Rod Liddle

The reason Glastonbury is so white

The reason Glastonbury is so white
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The former comedian Sir Lenny Henry has questioned why there seem to be so few black people at rock festivals such as Glastonbury. He might equally have asked why there are so few young people. Or just concluded that the festival was a convocation of smug airheaded middle-aged white liberal kidults and that black people were, by and large, well advised to steer clear of it.

Sir Lenny and I are engaged in the same sort of research work at the moment. Lenny’s job is to look at various British institutions and to point out that there are too few black people present; mine is to look at British institutions and point out that there are far too many of them. It is important work, this bean counting, and I am surprised and disappointed that while Lenny has been knighted for his contribution to the research, I have yet to receive so much as an MBE for mine. (Note to social justice warriors about to report this article to Hope Not Hate and then the police: the above is intended to be humorously and self-deprecatingly satirical. It is not a bald statement of fact, even if Owen Jones tells you it is.)

Are black people underrepresented at Glastonbury? For there to be proportionate representation, you would expect to see perhaps three black faces per one hundred people, or slightly more than 6,000 black folks in total. My guess is that there are in general somewhat fewer than this number and that Sir Lenny is probably correct. Were the audience demographic a little lower in age – it is currently almost 40 for those attending and nearly 50 for those performing – perhaps the representation of ethnic minorities would be higher. The top headliner this year is Sir Paul McCartney, who will be 80 years old when he performs. Perhaps, somewhere in the ’hood, young black folks are clamouring to see the former Beatle perform, hoping all the while that he will give a rendition of his fairly awful ‘inclusive’ number, ‘Ob-La-Di, Ob-La-Da’ – but I have my doubts.

The problem for Sir Lenny and the bean counting is that Glastonbury is supposedly a rock festival and that by and large black people tend not to be rock fans. Back in the day, Glastonbury catered for three exquisitely white forms of music – folk rock, prog rock and heavy metal. Black involvement in all of these genres was (and still is) minuscule. The only black folk you’d find in the crowd back then were the original blues musicians present solely to count up how many of their songs had been purloined by Jimmy Page without so much as a thank you or a solitary credit.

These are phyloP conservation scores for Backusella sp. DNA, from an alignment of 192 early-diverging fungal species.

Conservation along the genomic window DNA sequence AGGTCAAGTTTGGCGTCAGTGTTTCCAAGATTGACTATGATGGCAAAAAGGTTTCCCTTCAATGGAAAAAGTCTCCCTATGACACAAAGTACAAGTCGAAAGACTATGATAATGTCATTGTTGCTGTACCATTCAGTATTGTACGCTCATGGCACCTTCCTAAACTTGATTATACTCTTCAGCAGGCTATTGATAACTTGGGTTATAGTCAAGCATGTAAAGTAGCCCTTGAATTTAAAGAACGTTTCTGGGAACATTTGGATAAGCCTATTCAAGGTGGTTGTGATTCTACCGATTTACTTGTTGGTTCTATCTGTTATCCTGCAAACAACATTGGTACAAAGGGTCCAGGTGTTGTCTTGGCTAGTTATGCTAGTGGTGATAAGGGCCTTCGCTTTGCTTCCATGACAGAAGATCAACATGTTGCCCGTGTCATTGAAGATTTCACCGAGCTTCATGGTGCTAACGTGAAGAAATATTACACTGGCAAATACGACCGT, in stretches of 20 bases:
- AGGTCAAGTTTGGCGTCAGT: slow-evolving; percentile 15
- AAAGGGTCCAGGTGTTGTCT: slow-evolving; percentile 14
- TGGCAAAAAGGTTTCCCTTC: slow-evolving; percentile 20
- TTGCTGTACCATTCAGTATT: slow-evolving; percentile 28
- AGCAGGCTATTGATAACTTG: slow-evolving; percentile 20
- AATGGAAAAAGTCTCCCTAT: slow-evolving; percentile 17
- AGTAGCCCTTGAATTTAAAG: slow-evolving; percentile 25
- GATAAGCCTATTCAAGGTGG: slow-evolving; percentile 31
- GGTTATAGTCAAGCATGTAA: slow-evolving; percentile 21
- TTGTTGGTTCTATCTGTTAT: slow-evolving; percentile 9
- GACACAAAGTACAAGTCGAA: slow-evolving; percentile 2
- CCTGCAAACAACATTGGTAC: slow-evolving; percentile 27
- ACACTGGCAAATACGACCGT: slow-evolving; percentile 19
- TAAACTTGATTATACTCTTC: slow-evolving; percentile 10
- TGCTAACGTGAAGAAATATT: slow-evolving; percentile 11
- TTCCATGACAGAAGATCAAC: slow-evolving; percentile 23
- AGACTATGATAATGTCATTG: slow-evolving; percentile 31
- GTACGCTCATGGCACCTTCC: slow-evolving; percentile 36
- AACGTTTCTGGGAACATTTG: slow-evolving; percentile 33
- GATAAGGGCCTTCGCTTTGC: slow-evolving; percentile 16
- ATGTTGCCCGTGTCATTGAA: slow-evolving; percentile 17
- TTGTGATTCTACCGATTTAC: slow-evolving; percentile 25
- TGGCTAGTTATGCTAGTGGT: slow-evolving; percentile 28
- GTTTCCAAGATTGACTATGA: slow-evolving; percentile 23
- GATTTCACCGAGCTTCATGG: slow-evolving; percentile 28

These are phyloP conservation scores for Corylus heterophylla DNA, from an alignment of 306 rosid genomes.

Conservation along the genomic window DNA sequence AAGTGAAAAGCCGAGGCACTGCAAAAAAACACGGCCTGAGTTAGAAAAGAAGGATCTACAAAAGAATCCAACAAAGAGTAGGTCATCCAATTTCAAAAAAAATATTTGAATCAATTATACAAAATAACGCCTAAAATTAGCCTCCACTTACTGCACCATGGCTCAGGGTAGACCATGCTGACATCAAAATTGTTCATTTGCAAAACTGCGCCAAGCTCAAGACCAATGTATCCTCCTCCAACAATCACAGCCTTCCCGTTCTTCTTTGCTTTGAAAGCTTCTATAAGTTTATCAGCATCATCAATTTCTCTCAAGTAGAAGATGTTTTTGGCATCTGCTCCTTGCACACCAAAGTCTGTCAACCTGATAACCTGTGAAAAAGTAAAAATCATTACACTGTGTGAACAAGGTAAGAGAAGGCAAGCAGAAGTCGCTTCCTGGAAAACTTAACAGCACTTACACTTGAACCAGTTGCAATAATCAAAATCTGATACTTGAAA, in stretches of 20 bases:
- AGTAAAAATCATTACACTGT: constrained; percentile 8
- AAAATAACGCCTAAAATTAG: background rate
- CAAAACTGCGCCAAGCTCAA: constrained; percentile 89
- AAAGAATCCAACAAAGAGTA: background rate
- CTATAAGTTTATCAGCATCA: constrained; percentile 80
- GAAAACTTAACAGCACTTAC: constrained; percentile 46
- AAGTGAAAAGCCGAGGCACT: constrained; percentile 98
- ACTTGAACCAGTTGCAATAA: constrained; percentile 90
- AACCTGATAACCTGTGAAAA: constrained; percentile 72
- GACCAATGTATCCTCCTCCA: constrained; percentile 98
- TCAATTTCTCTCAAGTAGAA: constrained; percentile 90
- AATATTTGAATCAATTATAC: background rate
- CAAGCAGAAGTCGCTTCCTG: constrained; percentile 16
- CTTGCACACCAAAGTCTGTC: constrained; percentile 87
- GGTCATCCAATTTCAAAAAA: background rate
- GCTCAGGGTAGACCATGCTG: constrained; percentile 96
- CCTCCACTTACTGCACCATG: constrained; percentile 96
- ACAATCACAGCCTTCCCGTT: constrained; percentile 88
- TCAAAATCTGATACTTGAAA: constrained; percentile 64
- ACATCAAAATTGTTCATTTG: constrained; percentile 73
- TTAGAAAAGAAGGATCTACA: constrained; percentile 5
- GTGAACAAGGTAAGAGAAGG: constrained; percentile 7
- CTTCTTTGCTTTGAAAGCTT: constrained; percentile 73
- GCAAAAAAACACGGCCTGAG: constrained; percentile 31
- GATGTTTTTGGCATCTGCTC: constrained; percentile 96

The only area in which there was much of a crossover between rock and black music was in jazz fusion and what was once called ‘blue-eyed soul’, i.e. soul music played by white folks. Throughout the 1960s and 1970s, black musicians continued to dominate the charts with superb soul, funk and disco, while white ‘rock’ music bored the world with its epic pretensions and noodling. This is a generalisation, but it is not far from the truth.

Whatever the case, soul, funk and disco were almost entirely absent from British rock festivals because, parochially, they were not considered appropriate for the target audience. This has changed to a remarkable degree, to the extent that even the whitest guitar-based rock bands will beg black producers and rap artists to inject a little bit of modernity, coolness and rhythm into their albums, and the charts are now almost exclusively the preserve of what is discombobulatingly called rhythm and blues, or electronic dance music, or the last tendrils of rap, hip-hop, garage, grime and all those myriad other sub-genres which are basically black in origin.

Glastonbury was rather slow in adapting to this change, for sure – but that’s because whatever the organisers tell you, their target audience these days is middle-aged white folk who want to hear the bands of their youth. And maybe laugh along with Rolf Harris performing ‘Stairway to Heaven’ while ogling the kids. With tickets at £280 a pop, the young simply cannot afford the hideous ‘Glasto’, even if they wanted to go.

The question for Sir Lenny, then, is why should rock festivals be perfectly representative, statistically, of the British demographic? Does everything have to appeal to everyone equally? It would make the world a terribly boring place, I think. Should we force black people to go to rock festivals, or have quotas for ticket sales? This notion that we should all have the same tastes and interests is surely misguided, given that we come from a multitude of different cultural backgrounds.

When I hear Sir Lenny talking about Glastonbury, I am reminded of Sadiq Khan fretting over the fact that there are too few black cyclists on the roads of his benighted satrapy and that something needs to be done. But if more black folks wished to ride a bicycle, they would pop round to Halfords and buy one – nothing is stopping them. Similarly, the drive to force black people to take a nice walk in the country seems to me misplaced. Not everybody wants to climb a mountain or dawdle alongside a river. Black culture both here and in the US is defiantly, steadfastly, urban. There is no great impetus within ethnic minority communities to settle in rural areas (where, incidentally, property prices are often a lot cheaper than they are in our cities). As Chris Rock once pointed out, black folk don’t do the countryside any more.

Anyway, in an attempt to make Sir Lenny happy, the Glastonbury organisers have got the black Los Angeles rapper Kendrick Lamar headlining one night this year. I hope someone will film the rictus grins of the 194,000 white middle-aged mums and dads as they pretend to enjoy his set.